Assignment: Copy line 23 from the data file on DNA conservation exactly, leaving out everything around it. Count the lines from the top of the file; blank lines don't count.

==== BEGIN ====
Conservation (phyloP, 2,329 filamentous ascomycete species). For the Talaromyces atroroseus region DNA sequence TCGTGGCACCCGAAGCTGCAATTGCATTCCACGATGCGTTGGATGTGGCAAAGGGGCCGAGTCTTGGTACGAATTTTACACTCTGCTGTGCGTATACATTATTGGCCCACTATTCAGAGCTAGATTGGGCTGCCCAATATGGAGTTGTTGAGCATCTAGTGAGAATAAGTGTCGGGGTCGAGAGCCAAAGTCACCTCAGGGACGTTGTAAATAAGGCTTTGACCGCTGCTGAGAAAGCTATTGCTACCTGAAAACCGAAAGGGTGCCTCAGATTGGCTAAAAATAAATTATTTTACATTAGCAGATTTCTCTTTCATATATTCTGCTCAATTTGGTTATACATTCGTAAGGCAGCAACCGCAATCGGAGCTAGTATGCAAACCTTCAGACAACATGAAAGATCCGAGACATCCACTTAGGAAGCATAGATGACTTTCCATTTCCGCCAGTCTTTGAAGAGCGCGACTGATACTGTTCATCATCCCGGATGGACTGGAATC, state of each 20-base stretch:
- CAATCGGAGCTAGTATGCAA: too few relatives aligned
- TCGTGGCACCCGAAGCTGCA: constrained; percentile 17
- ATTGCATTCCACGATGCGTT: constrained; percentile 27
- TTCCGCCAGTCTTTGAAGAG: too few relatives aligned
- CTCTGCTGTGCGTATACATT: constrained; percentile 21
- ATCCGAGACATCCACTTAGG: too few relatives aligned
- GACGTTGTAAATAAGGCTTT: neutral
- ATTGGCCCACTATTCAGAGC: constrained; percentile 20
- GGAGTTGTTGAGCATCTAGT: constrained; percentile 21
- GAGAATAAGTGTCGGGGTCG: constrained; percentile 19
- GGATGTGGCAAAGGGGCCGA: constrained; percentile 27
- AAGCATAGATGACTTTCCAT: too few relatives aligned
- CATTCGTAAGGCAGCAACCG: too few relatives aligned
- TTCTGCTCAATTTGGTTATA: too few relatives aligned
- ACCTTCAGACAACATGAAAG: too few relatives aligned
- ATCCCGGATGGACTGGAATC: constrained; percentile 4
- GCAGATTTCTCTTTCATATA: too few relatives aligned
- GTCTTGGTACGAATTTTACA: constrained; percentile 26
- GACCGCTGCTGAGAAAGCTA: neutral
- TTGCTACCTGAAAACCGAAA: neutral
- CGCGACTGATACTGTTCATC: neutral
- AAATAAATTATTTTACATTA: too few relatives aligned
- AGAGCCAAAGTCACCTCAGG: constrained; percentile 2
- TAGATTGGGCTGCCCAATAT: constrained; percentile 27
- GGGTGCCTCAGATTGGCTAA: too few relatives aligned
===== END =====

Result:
- AAATAAATTATTTTACATTA: too few relatives aligned